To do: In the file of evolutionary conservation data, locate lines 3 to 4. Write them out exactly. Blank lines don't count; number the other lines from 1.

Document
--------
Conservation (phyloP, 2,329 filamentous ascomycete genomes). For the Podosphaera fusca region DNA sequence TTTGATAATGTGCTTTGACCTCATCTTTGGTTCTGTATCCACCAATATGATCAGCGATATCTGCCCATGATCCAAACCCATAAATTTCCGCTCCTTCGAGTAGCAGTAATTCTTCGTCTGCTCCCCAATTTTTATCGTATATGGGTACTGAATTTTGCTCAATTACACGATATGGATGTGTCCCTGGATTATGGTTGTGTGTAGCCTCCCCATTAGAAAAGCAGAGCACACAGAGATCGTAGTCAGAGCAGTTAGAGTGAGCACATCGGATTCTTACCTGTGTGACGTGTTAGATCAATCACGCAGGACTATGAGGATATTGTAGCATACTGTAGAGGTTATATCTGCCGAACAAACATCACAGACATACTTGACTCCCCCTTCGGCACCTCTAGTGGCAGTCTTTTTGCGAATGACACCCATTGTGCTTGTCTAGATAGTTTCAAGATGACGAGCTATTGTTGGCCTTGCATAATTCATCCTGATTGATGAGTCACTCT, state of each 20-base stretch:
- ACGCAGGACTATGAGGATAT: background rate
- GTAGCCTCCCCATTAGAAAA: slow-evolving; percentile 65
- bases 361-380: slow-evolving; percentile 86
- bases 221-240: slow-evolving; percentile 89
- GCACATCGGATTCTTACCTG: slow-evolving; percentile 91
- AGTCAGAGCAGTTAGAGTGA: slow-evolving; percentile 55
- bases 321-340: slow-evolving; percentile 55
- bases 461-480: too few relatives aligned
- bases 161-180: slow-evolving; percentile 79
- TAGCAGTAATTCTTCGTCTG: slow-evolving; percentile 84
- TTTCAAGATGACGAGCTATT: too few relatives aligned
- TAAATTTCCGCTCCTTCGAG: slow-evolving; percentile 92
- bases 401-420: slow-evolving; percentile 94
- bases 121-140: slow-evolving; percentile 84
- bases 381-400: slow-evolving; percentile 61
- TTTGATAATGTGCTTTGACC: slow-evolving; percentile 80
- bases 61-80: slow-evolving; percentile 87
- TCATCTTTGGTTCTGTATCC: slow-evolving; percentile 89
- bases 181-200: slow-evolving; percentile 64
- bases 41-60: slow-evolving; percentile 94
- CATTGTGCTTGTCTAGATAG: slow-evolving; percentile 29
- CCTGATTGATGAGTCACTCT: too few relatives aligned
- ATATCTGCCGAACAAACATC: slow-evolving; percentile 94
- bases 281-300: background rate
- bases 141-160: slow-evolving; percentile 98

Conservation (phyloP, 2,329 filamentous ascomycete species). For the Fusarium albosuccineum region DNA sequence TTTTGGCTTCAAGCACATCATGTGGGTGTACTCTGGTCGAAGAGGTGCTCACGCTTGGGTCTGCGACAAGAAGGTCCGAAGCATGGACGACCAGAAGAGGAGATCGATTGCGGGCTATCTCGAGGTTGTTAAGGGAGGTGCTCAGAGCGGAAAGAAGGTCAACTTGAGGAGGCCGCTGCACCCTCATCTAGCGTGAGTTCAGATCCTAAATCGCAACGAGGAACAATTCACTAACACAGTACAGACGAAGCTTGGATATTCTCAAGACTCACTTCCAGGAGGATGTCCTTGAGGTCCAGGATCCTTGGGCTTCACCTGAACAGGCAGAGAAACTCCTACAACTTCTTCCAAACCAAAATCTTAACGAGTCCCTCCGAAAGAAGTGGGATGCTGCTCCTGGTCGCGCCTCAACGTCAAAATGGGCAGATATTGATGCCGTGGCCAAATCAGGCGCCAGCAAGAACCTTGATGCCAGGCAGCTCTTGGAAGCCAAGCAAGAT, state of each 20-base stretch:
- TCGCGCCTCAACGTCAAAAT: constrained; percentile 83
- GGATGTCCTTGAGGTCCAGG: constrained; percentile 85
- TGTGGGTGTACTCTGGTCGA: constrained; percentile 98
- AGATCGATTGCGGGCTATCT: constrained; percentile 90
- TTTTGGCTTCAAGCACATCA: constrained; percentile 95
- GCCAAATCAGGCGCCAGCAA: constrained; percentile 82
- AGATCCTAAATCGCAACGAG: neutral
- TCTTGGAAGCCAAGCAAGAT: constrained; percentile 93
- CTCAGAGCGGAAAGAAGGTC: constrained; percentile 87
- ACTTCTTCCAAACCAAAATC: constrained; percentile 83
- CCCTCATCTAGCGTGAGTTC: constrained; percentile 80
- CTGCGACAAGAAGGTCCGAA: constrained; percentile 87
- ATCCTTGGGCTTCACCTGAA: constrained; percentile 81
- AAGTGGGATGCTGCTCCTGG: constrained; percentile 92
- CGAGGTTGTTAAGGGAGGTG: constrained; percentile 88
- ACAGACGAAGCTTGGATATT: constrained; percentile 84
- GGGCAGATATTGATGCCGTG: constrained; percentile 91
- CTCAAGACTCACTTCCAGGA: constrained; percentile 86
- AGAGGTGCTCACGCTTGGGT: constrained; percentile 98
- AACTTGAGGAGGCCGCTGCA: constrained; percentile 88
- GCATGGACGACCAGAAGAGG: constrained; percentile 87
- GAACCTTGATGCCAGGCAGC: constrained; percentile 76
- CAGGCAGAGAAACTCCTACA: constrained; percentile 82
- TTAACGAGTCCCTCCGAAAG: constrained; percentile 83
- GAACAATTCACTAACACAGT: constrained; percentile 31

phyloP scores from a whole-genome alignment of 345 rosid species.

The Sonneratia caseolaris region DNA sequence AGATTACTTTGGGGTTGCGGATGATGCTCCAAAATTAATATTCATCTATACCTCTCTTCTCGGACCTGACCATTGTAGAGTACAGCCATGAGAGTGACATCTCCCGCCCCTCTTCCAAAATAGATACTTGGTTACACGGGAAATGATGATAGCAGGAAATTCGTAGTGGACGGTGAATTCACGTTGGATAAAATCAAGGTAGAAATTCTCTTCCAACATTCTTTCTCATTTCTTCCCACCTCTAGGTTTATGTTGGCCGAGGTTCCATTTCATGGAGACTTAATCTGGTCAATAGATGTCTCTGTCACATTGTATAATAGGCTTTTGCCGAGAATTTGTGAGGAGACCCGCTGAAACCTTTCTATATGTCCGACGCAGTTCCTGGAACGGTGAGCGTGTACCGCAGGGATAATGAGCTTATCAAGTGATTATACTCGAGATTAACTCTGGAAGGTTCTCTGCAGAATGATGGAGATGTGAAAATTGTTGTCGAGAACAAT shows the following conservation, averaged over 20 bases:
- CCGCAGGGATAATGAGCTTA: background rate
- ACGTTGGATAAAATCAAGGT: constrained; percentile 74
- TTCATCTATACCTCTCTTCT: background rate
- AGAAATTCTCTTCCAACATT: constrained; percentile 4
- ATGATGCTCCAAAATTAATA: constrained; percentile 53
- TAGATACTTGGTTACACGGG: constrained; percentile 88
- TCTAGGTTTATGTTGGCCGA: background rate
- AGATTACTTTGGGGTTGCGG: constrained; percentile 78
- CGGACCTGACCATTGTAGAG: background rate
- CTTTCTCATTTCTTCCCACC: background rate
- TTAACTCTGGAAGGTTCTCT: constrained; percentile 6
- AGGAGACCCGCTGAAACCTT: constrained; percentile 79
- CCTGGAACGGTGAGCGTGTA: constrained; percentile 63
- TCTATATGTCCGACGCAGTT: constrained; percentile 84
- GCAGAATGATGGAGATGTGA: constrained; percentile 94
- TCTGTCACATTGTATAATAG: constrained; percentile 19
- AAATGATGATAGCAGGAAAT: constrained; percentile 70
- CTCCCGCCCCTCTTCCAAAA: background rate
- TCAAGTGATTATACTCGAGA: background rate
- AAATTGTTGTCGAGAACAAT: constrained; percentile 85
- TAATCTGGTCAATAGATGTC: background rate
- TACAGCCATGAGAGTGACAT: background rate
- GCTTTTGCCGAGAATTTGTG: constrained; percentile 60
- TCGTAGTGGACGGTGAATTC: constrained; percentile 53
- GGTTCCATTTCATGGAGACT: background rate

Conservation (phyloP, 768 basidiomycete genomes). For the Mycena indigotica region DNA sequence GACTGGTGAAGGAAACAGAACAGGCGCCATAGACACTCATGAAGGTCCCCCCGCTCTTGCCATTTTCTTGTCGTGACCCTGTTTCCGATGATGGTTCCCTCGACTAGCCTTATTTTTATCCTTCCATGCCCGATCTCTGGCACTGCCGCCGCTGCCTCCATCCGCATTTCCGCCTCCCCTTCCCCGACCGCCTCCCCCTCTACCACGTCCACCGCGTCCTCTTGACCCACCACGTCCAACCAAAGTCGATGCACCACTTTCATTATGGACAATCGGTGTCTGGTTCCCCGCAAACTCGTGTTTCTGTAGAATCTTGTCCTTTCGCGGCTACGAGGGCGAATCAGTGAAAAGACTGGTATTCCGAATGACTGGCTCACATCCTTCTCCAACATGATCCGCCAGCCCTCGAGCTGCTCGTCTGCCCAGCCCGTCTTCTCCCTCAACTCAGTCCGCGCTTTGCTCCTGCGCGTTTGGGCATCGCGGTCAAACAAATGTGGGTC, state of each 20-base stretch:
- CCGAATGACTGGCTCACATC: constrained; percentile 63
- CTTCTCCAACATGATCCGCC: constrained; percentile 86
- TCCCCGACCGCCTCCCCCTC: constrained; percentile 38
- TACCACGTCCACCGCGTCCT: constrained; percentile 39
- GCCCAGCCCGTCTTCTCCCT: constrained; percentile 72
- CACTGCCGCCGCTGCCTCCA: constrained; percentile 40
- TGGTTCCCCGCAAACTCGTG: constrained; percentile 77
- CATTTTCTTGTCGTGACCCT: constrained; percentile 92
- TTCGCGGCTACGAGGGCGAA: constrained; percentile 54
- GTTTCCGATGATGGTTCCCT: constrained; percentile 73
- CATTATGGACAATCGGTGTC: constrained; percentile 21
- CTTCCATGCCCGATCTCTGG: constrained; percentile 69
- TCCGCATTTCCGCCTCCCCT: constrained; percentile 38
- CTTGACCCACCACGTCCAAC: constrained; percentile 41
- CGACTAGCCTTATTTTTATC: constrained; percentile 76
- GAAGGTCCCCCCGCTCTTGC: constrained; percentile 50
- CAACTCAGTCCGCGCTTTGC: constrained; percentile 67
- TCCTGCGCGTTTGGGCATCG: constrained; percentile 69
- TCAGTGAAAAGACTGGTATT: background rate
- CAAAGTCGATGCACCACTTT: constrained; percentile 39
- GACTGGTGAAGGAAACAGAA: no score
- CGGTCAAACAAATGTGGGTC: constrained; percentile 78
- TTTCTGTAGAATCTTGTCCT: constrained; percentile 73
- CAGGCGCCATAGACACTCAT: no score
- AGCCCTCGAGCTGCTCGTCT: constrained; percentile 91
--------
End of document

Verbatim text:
- GTAGCCTCCCCATTAGAAAA: slow-evolving; percentile 65
- bases 361-380: slow-evolving; percentile 86